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Characteristics of the Chinese Culture

2. Culture has many styles: Ruling, the Ruled, Regional, Sub-cultures, etc.

While the terms Ruling class and the Ruled sound so Marxist, they do explain the reality of Chinese history. For thousands of years, governments controlled production and commerce. The ruling class includes the governmental officials, Gentry class and government related business people. Most Chinese literature reflects the ruling class's culture and value because they had the education, time and financial means to engage in intellectual activities. This literature is meaningful in understanding the culture of the ruled in a sense that they do lead the trend in lifestyles. Tea, silk, clothing, drama, names, etc. all started as upper-class habits. Look at the Chinese traditional dress: It was for women who did not have to work. But all poor families prepare one for their daughters. Before 1949, many countryside girls had no formal names but it was seldom the case for women from ruling class families.

The best example to explain regional culture is the difference between Beijing, Shanghai and Guangzhou. Beijing is very political and people on the street think they represent China. Shanghai is very materialistic and they think they are the leaders in style and way of living for the whole country. Guangzhou people are very realistic. They do have many dreams and what they could get today is more important. Even the food is different. Beijing food contains more wheat, the dishes are more salty and plentiful. Shanghai food contains more rice, the dishes are sweeter and smaller. Guangdong people eat everything edible on this planet. So, American people are not the only ones who get upset when they see all these animals in cages in Guangzhou!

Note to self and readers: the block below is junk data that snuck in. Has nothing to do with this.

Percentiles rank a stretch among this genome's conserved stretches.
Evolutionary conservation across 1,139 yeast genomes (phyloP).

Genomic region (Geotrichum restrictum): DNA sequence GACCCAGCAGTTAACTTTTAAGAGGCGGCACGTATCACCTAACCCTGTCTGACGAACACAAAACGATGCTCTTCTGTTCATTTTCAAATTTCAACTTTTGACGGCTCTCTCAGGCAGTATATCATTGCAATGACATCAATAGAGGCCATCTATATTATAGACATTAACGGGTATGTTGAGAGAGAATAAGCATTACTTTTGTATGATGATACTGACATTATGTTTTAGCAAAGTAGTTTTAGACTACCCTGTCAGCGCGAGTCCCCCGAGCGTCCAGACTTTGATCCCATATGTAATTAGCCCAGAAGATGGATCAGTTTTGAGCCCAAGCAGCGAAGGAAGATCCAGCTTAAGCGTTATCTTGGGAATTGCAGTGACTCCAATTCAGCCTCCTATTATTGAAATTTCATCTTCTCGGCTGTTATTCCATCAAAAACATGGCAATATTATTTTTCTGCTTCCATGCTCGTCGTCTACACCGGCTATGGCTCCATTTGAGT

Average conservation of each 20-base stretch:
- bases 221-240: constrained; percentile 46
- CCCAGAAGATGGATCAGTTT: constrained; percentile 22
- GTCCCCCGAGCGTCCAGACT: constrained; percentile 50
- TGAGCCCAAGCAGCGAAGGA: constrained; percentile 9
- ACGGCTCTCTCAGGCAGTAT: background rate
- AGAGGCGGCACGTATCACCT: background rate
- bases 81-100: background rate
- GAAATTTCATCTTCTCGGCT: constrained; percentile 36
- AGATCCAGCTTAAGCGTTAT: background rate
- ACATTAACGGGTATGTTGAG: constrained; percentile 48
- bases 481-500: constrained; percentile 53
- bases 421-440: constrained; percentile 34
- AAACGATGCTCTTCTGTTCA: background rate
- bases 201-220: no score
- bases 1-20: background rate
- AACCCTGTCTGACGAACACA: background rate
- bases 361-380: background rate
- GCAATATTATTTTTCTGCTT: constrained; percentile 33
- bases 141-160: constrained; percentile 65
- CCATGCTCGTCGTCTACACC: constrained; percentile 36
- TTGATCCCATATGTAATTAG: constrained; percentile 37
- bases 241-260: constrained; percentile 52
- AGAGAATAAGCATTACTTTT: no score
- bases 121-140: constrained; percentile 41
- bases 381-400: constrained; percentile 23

With regard to sub-culture, the most mentioned example is the culture of the young generation. There have been a lot of discussions recently in China about the definition of Generation. Biological generation is still deemed as every 25 years. Culturally, many scholars label 1949-1979 as one generation, 1980 to 1989 another generation. After that, it is about five years to have another different culture, in terms of fashion, spending habits, music, attitude towards government, career, etc.

Women's issues are another example for sub-culture study. The feminist movement in this country was from grass roots so American women have a stronger sense of self. In China, women's rights were given to women in 1949 as part of the communist ideology. Without a profound educational campaign from women themselves, Chinese women, while they enjoy many rights such as education, voting, working, inheritance, etc., are still deep in many traditional ways of thinking. They work twice as hard at work and home. They do not complain. One example, China has a different retirement age for men and women. I do not hear any complaints about it. I find it interesting to read the hiring ads on the Chinese newspapers. Plenty of them ask for males only. Of the ones for females, it always says: above college education, 16 to 25 years old, good looking. No women are upset about this. Instead, more college students choose to do plastic surgery! Another example, Chinese women always want to produce boys more than their husbands want to because for thousand of years, women's status at home or society depended more on having a son.


 

Phrases for Meeting People

Quick Lesson Tips: Chinese has four basic tones. Initally, do not worrry about them. Learn your vocabulary first. Once you learn the words, go back and practice with the tones.

Common Phrases for Meeting People

hello:  nínhăo  (neen-how)

good bye:  zàijiàn  (zi-jee-ahn)

good morning:  nín zăo  (neen)(zow)

good night:  wăn ān  (wahn)(an)

please:  qíng  (cheeng)

thank you:  xièxie  (ssee-eh-ssee-eh)

you’re welcome:  bú xiè  (boo)(ssee-eh)

How are you?  Nĭ hăo ma?  (nee)(how)(mah)

Well, thank you.  Hăo xièxie  (how)(ssee-eh-ssee-eh)